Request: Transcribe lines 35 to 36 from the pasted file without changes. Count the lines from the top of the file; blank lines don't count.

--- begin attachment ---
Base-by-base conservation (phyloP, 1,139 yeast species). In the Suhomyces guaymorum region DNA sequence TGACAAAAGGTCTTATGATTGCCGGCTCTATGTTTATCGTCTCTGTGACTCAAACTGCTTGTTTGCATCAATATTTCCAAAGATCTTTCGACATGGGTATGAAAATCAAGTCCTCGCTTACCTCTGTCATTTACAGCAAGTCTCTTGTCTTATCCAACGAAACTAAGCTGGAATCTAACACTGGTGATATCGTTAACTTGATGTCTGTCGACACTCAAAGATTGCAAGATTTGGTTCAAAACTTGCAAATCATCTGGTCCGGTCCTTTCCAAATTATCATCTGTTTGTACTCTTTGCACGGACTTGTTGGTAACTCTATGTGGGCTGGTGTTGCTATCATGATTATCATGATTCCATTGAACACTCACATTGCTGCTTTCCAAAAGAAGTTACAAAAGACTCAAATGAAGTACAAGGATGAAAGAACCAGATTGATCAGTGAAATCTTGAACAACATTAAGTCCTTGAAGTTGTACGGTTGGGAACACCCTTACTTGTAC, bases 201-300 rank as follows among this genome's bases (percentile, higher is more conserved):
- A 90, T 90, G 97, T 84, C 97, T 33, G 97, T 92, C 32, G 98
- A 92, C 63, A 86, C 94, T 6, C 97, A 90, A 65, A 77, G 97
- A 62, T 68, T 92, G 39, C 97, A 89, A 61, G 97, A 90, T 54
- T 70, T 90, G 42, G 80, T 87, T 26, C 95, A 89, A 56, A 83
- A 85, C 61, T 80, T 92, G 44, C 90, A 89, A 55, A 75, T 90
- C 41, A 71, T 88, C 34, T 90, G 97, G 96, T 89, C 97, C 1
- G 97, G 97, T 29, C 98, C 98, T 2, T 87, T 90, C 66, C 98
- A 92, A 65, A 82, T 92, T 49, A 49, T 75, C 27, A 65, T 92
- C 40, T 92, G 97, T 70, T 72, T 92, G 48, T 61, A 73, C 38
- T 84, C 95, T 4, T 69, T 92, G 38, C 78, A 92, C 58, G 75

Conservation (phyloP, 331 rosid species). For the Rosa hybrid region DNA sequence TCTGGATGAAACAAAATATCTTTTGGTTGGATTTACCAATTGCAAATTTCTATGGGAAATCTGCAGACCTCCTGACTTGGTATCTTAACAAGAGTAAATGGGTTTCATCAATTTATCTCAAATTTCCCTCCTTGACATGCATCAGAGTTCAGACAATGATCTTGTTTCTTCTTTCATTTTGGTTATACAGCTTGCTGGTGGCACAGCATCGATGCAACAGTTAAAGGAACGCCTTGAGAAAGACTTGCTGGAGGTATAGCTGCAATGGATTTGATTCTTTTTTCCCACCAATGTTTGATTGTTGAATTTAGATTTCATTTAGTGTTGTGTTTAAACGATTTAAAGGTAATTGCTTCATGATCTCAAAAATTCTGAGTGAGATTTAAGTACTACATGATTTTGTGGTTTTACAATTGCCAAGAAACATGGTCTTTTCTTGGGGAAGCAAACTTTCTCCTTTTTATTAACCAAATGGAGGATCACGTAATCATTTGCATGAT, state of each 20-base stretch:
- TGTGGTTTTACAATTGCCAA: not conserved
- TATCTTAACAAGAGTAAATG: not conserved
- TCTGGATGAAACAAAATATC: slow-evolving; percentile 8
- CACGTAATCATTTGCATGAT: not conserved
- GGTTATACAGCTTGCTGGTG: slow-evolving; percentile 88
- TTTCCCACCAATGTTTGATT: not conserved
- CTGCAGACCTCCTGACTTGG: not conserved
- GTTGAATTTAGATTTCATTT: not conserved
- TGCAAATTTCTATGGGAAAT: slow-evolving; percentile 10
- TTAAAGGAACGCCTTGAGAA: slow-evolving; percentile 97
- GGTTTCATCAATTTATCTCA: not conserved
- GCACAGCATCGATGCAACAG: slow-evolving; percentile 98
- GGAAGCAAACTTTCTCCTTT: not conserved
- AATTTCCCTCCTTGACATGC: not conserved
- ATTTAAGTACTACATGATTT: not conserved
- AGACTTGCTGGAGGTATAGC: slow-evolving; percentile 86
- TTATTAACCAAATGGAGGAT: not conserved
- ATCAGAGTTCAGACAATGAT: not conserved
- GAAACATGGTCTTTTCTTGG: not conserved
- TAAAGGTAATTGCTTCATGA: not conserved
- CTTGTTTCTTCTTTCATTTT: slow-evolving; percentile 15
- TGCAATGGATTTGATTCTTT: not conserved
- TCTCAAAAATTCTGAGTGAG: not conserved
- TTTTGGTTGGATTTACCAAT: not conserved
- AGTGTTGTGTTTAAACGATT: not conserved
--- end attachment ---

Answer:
- TCTCAAAAATTCTGAGTGAG: not conserved
- TTTTGGTTGGATTTACCAAT: not conserved